I have audacity 2.3.1 for Max OS
I am working on a graduate research thesis that used various sound bites and I have to visually show their frequency analysis (frequency on x-axis and dB on y-axis). I did this by going to analyze > plot spectrum. The problem is- the frequency on the x-axis needs to be consistent for each sound to be able to compare them. Some sounds go to around 5000 Hz, others to 4000 Hz, and so on.
Is there a way to specify the frequency window so each sound will have the same x-axis, for the purpose of visual comparison? I see when you move the size of the window you can change the axis slightly, but not to the extent I need to make them all the same. If not, does anyone know of a program with this capability?
Please help! Thanks in advance!
That’s a common complaint about Analyze > Plot Spectrum. It keeps changing to display the most useful information possible (whether you want it to or not). This makes comparisons a nightmare.
A while back, I suggested putting a single, known, loud tone in your show in addition to the work. Spectrum will try to fit that single tone into a rational display leaving the rest of the display for your work, usually the same time after time. Another possibility is two tones one very low and one very high with the work in the middle.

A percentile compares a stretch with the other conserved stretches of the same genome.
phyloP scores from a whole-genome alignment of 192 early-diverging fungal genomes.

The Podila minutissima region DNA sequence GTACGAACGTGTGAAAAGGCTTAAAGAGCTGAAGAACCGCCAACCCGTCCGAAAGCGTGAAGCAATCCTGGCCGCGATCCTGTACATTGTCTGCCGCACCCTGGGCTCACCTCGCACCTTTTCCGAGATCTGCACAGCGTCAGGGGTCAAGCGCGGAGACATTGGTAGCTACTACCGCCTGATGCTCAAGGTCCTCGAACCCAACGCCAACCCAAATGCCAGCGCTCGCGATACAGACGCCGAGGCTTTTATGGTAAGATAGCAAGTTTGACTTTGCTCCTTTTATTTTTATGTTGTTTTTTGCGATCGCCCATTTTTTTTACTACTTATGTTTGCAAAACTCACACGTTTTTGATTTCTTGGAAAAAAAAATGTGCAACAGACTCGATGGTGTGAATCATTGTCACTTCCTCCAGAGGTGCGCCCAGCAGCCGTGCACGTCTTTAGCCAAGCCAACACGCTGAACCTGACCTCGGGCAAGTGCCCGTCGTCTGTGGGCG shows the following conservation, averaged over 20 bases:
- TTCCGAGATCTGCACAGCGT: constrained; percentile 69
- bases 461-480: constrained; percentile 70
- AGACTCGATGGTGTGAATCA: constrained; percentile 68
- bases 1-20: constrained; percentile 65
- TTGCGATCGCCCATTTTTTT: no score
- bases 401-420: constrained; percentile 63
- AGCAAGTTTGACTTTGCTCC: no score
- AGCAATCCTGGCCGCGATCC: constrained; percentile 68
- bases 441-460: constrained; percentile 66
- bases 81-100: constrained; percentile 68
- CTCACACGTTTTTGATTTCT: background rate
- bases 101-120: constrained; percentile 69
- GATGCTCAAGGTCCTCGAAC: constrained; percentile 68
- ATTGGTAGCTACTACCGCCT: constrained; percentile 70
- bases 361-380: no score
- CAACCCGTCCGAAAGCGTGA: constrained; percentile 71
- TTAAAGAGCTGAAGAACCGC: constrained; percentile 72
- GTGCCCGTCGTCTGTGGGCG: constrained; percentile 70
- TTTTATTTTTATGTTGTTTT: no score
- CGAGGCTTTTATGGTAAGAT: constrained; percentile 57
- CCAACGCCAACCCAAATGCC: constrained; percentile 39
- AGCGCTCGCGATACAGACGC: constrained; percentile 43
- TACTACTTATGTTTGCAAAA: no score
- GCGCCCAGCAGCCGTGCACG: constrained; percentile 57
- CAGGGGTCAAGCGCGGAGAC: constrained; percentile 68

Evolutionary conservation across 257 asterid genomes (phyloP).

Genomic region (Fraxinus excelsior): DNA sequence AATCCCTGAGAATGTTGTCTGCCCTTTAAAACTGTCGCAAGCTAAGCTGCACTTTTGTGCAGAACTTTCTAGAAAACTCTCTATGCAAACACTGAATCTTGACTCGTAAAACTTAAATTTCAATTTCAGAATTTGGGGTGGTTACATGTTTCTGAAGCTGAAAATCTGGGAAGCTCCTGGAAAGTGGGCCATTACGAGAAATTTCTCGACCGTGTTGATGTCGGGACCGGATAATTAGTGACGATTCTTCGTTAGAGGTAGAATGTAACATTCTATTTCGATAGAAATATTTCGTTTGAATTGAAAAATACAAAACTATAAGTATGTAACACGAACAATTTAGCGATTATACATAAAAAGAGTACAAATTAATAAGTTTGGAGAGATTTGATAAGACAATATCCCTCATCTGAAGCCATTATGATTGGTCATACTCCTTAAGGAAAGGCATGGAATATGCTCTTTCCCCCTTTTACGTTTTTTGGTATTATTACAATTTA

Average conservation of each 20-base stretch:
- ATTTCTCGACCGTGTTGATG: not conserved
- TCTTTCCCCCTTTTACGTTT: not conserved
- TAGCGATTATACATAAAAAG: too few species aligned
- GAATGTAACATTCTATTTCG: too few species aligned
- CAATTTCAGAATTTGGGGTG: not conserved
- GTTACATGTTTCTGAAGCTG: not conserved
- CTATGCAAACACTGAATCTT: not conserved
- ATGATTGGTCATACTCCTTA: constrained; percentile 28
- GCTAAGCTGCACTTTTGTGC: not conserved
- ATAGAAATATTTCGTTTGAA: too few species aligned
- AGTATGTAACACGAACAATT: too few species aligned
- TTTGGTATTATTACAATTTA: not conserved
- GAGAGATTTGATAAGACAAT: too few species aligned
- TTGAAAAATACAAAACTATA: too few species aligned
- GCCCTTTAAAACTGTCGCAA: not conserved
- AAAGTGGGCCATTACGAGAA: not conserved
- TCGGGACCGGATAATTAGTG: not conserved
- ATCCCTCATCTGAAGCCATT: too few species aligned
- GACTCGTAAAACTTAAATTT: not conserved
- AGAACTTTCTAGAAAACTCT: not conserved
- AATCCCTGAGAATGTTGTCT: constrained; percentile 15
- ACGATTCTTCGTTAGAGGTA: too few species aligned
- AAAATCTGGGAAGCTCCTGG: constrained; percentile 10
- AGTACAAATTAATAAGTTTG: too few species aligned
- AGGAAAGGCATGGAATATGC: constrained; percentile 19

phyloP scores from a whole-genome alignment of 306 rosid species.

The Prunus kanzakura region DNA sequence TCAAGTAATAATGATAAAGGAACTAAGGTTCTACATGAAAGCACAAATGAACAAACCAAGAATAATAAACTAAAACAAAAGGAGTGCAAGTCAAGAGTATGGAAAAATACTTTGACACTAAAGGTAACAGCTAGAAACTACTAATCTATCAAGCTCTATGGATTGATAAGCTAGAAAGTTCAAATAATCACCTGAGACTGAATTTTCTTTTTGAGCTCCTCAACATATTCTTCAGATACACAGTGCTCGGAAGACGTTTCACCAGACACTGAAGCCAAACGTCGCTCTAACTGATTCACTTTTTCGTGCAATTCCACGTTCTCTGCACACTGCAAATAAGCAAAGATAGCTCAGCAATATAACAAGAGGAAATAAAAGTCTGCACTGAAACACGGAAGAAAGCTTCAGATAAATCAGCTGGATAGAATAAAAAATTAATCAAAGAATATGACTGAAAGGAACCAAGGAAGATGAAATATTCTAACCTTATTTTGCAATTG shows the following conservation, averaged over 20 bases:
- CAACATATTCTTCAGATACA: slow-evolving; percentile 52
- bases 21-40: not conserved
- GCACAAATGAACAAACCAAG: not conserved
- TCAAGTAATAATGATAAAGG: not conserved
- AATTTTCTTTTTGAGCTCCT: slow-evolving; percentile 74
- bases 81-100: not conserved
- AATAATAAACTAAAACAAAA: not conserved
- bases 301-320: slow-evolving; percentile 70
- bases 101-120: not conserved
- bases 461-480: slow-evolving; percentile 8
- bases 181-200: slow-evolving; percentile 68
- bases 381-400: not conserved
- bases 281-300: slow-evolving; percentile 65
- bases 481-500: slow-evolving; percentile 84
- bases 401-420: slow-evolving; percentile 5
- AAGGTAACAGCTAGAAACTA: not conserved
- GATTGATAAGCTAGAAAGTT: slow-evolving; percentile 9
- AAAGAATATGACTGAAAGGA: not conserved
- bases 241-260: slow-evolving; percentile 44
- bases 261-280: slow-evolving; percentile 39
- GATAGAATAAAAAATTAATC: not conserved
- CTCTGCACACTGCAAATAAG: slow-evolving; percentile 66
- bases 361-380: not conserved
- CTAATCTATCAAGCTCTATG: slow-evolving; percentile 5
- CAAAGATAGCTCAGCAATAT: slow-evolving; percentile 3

I don’t know a good, graceful way out of this.
You can change Audacity to display Frequency versus Time on the timeline. Drop-down menu on the left > Spectrogram.
The X-axis (frequency) is determined by the “sample rate” of the selected track.
To change the sample rate of a track, select the track, then “Tracks menu > Resample” and select the required sample rate.
Note that the highest frequency possible for any given sample rate, is half the sample rate. Thus, if you have a track with a sample rate of 22050 Hz, and it contains frequencies up to 10000 Hz, if you resample it to 8000 Hz, then audio frequencies above 4000 Hz will be lost.
For serious analysis work, you might do better to export the frequency data from Plot Spectrum, and use a better graphing application to draw the graph (such as “GnuPlot” or even “Microsoft Excel”)
(Plot Spectrum in the Audacity manual: Plot Spectrum - Audacity Manual)